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Understanding is_singular() in WordPress Templates

This text and video Quick Guide explains how to use is_singular(), one of the more useful WordPress template tags. We also explain the difference between the is_singular() conditional tag, and the two other related ones: is_page() and is_single().

is_singular(): One of WordPress’s Conditional Template Tags

WordPress’s conditional tags are little functions that tell you something about the WordPress content being displayed on a page.

For example, is_archive() is another WordPress conditional tag, and it tells you if the content being displayed is a post archive: a list of posts from any WordPress post type, such as the front page of a blog section.

Our full article on WordPress conditional tags can help illuminate the concept, which is key to understanding how is_singular() itself works and what it’s useful for:

How to Use WordPress Conditional Tags

Understanding the Difference Between is_single(), is_singular(), and is_page()

To understand the WordPress conditional tag is_singular(), it’s useful to understand two related tags: is_page() and is_single().

All three tags relate to the condition where only one WordPress post is being displayed. Within that constraint:

  • is_page() will be true only if the piece of content being displayed is a single post of type Page.
  • is_single() is the confusing one. It will be true if the piece of content being displayed is a single post of any post type other than Page or Attachment.
  • is_singular() will be true no matter which the post type of the single piece of content being displayed.

So the three template tags work like this:

  • If the single post is of type Page, then is_page() is true, is_single() is false, and is_singular() is true.
  • If the single post is of type Post, then is_page() is false, is_single() is true, and is_singular() is true.
  • If the single post is of any other post type (a custom post type), then is_page() is false, is_single() is true, and is_singular() is true.

So, if either is_page() or is_single() conditional tags are true, is_singular will always be true.

But if you’re going to display more than one of any post type (including Post and Page), then all of the above conditional tags will be false.

Seeing it in Action: is_single() PHP authoring, with is_singular()

Using is_singular(): Make Something Disappear on Single-Entry HTML Pages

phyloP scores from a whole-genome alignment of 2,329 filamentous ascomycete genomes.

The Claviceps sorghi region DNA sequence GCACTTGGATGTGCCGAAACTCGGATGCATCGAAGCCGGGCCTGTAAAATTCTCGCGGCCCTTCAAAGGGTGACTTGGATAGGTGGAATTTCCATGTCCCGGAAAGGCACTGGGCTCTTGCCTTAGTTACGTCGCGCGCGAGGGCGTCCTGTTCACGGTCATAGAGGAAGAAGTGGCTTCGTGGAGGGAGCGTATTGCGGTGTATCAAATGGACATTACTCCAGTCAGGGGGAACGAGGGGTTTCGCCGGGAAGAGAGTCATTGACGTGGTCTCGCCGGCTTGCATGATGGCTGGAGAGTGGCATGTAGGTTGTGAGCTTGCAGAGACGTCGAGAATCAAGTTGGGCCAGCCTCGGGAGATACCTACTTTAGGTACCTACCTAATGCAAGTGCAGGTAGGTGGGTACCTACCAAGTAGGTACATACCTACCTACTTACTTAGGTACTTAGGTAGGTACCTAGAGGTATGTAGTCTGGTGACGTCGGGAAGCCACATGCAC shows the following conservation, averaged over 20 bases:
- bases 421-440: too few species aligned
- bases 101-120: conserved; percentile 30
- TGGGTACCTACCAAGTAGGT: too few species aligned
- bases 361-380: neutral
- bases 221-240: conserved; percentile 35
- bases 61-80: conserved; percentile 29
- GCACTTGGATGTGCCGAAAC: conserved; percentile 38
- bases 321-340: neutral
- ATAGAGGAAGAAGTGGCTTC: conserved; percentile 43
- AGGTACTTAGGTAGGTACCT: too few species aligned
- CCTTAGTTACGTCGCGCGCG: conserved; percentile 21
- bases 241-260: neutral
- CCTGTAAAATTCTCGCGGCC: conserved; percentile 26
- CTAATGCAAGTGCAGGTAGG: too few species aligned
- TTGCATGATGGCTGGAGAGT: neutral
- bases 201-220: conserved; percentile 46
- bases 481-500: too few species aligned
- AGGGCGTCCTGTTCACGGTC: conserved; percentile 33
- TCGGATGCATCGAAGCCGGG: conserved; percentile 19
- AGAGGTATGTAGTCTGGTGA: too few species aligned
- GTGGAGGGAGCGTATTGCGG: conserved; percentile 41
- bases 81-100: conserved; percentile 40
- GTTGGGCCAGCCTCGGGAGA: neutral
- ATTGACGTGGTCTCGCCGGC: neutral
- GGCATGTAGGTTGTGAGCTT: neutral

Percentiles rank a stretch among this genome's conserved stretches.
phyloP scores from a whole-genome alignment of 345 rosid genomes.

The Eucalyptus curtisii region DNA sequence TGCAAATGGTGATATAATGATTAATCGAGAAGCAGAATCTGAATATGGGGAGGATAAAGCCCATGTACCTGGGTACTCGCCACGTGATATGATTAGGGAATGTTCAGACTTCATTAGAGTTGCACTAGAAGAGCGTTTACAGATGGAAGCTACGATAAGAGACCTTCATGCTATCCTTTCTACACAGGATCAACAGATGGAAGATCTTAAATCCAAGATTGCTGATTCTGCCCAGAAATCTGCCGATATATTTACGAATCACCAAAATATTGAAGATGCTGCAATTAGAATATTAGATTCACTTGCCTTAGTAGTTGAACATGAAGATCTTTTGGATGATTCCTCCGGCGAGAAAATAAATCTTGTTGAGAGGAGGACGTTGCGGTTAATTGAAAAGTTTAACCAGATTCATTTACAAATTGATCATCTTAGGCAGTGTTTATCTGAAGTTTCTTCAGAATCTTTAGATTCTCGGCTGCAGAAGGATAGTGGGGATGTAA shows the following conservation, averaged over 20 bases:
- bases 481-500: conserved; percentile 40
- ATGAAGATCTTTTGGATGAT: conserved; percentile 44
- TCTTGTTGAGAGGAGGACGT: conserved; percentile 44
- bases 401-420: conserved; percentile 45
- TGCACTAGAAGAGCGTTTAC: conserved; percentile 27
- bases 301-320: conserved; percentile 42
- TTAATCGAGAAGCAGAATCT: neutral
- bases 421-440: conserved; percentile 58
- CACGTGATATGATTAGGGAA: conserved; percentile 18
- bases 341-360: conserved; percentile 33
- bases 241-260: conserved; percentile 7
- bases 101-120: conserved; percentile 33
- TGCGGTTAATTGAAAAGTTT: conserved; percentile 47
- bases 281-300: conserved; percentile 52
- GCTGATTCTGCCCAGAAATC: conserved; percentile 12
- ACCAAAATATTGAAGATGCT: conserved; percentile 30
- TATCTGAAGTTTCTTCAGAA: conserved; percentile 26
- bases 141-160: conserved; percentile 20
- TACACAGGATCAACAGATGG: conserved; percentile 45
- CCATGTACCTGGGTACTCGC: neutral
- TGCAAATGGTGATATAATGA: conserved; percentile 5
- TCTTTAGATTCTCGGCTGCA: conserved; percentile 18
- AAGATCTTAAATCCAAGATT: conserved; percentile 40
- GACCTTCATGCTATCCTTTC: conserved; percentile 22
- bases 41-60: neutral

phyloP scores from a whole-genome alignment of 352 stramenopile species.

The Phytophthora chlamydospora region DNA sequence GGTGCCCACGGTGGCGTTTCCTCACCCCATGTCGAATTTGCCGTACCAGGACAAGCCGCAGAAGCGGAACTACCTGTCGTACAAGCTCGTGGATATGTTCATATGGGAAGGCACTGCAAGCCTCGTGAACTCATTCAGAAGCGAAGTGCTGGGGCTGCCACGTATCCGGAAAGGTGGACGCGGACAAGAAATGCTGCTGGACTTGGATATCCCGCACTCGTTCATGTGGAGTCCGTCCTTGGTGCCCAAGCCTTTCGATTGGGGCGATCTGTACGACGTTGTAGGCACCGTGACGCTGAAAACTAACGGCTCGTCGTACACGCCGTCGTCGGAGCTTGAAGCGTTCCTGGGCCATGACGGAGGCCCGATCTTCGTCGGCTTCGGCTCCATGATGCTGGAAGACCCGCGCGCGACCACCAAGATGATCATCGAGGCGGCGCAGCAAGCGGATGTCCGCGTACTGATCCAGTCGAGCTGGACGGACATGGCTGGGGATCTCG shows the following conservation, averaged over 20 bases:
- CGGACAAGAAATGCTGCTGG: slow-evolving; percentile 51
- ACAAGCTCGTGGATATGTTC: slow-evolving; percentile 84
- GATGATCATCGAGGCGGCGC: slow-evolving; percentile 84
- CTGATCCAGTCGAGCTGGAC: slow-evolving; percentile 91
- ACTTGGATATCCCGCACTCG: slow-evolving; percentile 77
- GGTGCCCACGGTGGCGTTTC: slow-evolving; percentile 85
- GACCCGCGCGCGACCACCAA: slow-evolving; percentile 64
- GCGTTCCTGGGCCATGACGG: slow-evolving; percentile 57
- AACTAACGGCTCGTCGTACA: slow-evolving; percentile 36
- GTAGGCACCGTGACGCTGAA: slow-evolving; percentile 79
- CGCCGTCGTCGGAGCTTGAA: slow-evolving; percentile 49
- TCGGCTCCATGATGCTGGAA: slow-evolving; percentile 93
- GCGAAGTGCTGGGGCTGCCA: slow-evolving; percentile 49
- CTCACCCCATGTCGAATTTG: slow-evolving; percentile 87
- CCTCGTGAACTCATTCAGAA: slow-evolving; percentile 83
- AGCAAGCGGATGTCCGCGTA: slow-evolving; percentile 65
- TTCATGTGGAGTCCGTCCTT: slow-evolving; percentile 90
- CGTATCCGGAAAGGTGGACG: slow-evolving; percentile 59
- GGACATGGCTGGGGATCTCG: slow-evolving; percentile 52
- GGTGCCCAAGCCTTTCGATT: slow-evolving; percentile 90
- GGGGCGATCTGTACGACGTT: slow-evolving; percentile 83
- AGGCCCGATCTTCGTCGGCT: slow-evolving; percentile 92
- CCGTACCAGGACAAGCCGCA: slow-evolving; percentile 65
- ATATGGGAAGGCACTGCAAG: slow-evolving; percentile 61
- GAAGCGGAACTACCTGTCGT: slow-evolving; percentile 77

To use the conditional tag is_singular to make something appear when your theme is showing single page or post:

  1. First, find the part of the theme file, say footer.php that you want to control this way. This should be 1-100 lines of HTML and PHP code.
  2. Then, mindful of whether you’ve got PHP tags open or not, add the following line before the content you want to only show when is_singular is true: <?php if ( is_singular() ): ?>
  3. Then, add the following line after the content you want to only show in certain conditions: <?php endif; ?>.

Test it. It should work.

Quick note: saying not in PHP is usually done with a ! (often pronounced “bang” or “exclamation point”). So to show this in the opposite conditions, you’d change the code you added in step #2 to: <?php if ( !is_singular() ): ?>. The easiest way I know to read that is “if is not singular”, although it does literally read more like “if not is singular.” But that’s a little too Yoda-y for my brain.

Example Code Block for is_singular() in WordPress

Finally, if you’re helped by a big single code-block, here’s an example use of is_singular() in PHP:

<?php if ( is_singular() ): ?>
<h2>Popular posts</h2>
        <li><a href="">Course: Learn WordPress Development</a></li>
        <li><a href="">Complete Guide to WordPress Security</a></li>
        <li><a href="">WordPress Page Builders, Reviewed</a></li>
<?php endif; ?>

Serious About Learning WordPress Development?

Thanks for learning how is_singular() works in WordPress! If you’d like to understand the entire WordPress PHP ecosystem, and where WordPress template tags fit within it, we strongly recommend you check out our course Up and Running, which teaches WordPress development the clear, thorough, and quick way:

Learn WordPress Development!

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Up and Running is our complete “learn WordPress development” course. Now in its updated and expanded Third Edition, it’s helped hundreds of happy buyers learn WordPress development the fast, smart, and thorough way.


I think anyone interested in learning WordPress development NEEDS this course.

Before I purchased Up and Running, I had taught myself some WordPress code, but lacked direction. Watching the course’s videos was like a bunch of lights being turned on.

I went from being vaguely familiar with how themes, functions and WordPress itself worked to mastering these. Everything became much clearer.

I very happily recommend this course to anyone willing to listen.”

–Jason Robie, WordPress developer

Take the next step in your WordPress development journey!

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